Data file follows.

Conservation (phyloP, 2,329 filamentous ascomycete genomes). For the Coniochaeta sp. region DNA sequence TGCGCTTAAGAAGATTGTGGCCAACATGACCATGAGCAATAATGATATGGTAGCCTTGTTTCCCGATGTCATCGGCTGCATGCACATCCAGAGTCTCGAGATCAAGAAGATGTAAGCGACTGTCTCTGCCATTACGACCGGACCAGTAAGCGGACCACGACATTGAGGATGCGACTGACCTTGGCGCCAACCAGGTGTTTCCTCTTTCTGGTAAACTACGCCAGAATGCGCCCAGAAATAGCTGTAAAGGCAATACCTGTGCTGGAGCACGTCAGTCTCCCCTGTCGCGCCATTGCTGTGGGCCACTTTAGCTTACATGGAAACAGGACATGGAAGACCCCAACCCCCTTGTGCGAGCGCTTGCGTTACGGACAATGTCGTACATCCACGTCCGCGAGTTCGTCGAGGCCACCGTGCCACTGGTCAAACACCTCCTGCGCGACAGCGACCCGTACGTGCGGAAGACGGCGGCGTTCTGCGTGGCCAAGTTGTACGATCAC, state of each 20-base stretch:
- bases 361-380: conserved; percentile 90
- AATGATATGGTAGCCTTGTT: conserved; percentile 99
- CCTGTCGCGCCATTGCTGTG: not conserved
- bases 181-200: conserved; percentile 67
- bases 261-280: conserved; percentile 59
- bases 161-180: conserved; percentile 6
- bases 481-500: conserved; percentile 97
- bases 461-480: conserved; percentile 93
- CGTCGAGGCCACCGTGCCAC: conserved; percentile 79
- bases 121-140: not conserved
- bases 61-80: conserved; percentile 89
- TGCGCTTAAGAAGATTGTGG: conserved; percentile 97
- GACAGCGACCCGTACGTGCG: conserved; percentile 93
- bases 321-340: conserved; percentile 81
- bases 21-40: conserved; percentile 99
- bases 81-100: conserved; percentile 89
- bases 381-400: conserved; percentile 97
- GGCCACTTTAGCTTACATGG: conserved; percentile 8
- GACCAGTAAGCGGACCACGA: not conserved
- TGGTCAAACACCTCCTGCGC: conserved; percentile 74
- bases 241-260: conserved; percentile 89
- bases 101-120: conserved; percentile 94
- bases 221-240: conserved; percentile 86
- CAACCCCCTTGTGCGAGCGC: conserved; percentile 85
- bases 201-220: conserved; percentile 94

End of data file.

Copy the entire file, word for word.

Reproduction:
Conservation (phyloP, 2,329 filamentous ascomycete genomes). For the Coniochaeta sp. region DNA sequence TGCGCTTAAGAAGATTGTGGCCAACATGACCATGAGCAATAATGATATGGTAGCCTTGTTTCCCGATGTCATCGGCTGCATGCACATCCAGAGTCTCGAGATCAAGAAGATGTAAGCGACTGTCTCTGCCATTACGACCGGACCAGTAAGCGGACCACGACATTGAGGATGCGACTGACCTTGGCGCCAACCAGGTGTTTCCTCTTTCTGGTAAACTACGCCAGAATGCGCCCAGAAATAGCTGTAAAGGCAATACCTGTGCTGGAGCACGTCAGTCTCCCCTGTCGCGCCATTGCTGTGGGCCACTTTAGCTTACATGGAAACAGGACATGGAAGACCCCAACCCCCTTGTGCGAGCGCTTGCGTTACGGACAATGTCGTACATCCACGTCCGCGAGTTCGTCGAGGCCACCGTGCCACTGGTCAAACACCTCCTGCGCGACAGCGACCCGTACGTGCGGAAGACGGCGGCGTTCTGCGTGGCCAAGTTGTACGATCAC, state of each 20-base stretch:
- bases 361-380: conserved; percentile 90
- AATGATATGGTAGCCTTGTT: conserved; percentile 99
- CCTGTCGCGCCATTGCTGTG: not conserved
- bases 181-200: conserved; percentile 67
- bases 261-280: conserved; percentile 59
- bases 161-180: conserved; percentile 6
- bases 481-500: conserved; percentile 97
- bases 461-480: conserved; percentile 93
- CGTCGAGGCCACCGTGCCAC: conserved; percentile 79
- bases 121-140: not conserved
- bases 61-80: conserved; percentile 89
- TGCGCTTAAGAAGATTGTGG: conserved; percentile 97
- GACAGCGACCCGTACGTGCG: conserved; percentile 93
- bases 321-340: conserved; percentile 81
- bases 21-40: conserved; percentile 99
- bases 81-100: conserved; percentile 89
- bases 381-400: conserved; percentile 97
- GGCCACTTTAGCTTACATGG: conserved; percentile 8
- GACCAGTAAGCGGACCACGA: not conserved
- TGGTCAAACACCTCCTGCGC: conserved; percentile 74
- bases 241-260: conserved; percentile 89
- bases 101-120: conserved; percentile 94
- bases 221-240: conserved; percentile 86
- CAACCCCCTTGTGCGAGCGC: conserved; percentile 85
- bases 201-220: conserved; percentile 94